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OpenAI's Controversial Interview About Sora

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OpenAI's CTO Mira Murati just did a controversial interview with the Wall Street Journal about the company's new AI video model, Sora.

The interview started strong, with plenty of discussion about Sora's remarkable (but flawed) capabilities at generating video from text. 

But things took a problematic turn when the reporter pressed Murati on where the training data for Sora came from. Murati stumbled, claiming she wasn't sure if YouTube, Instagram or Facebook videos were used. She vaguely cited "publicly available data" before shutting down further questions.

The segment lit up the AI world. If it's legal for AI companies to use copyrighted material for training, why the secrecy around data sources? The optics aren't great.

 

So was this just a PR blunder or a concerning peek behind the curtain of AI development?

I got the scoop from Marketing AI Institute founder/CEO Paul Roetzer on Episode 88 of The Artificial Intelligence Show.

This PR blunder is really a legal issue in disguise

On the surface, OpenAI CTO Mira Murati's failure to answer basic questions about Sora's training data in a Wall Street Journal interview seems like a rookie PR mistake.

As a former PR pro, Roetzer is baffled at how a major tech company could let their C-suite face such a high-profile interview unprepared. Especially on a question as obvious as data sourcing.

"We used to run workshops teaching people how to prep for media interviews," he says. "This would have been one of the questions I would have prepared this person for."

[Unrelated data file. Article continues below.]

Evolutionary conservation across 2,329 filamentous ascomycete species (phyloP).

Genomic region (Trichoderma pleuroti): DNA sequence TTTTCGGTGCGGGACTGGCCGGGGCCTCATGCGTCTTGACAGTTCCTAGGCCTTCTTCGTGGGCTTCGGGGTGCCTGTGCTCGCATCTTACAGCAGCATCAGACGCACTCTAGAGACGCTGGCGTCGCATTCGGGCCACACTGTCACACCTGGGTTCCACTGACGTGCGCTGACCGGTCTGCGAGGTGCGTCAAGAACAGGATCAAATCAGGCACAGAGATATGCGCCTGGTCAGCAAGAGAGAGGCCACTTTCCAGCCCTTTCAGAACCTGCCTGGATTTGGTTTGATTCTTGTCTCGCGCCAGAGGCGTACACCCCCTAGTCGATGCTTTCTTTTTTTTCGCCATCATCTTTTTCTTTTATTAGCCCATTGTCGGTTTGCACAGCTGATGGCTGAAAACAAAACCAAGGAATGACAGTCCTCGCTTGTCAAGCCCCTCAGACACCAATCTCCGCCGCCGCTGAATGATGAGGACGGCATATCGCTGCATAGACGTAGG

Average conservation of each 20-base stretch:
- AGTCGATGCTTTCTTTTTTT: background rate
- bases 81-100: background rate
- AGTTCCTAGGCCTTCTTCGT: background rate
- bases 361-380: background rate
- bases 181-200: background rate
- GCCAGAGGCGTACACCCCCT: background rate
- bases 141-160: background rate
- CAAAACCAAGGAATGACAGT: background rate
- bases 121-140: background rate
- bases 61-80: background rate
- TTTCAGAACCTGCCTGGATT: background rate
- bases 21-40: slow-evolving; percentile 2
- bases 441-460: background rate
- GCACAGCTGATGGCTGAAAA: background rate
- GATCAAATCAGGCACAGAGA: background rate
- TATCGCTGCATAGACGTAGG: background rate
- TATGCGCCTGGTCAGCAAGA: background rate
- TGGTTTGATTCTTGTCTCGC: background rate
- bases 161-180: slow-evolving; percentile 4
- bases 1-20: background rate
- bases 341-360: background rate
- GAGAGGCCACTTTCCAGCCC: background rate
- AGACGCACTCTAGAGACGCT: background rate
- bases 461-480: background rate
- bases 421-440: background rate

But the faux pas reveals a much thornier issue lurking beneath the surface:

Why the secrecy or uncertainty around AI training data?

Here's the crux of the problem, says Roetzer. If it's truly fair use for AI companies to train their models on copyrighted data, as they claim in ongoing lawsuits, then why not just say what data they used?

"If you think you're allowed to take videos from YouTube to train these models, then why don't you just say ‘We used YouTube videos’?" he asks.

The fact that OpenAI's own CTO can't or won't answer that question suggests a lack of confidence in their legal stance. There's simply no way Murati doesn't know what data Sora trained on, says Roetzer.

The rest of the interview

That said, Murati did reveal some key details on Sora in the interview. She said the model takes a few minutes to generate each video and is still significantly more expensive to run than ChatGPT or DALL-E. (However, the goal is to get costs down to DALL-E levels by launch.)

The interview also contained demos that OpenAI generated for The Wall Street Journal. It's important to note that, while these demos were impressive, they had flaws.

For instance, in a video meant to recreate the "bull in a china shop" idiom, the bull walks through dishware without breaking anything. Other inconsistencies, like a yellow taxi cab morphing into a gray sedan, cropped up in the custom videos.

This aligns with a pattern we've seen before, says Roetzer—we only see the slickest demos. And real-world performance often remains far behind the highlight reels.

In the end, Roetzer feels the interview shed valuable light on Sora's development, even with the crucial question of training data left conspicuously unanswered.

But that unanswered question looms large. How AI models are trained, and on whose data, cuts to the heart of the ethical and legal dilemmas that will define this technology.

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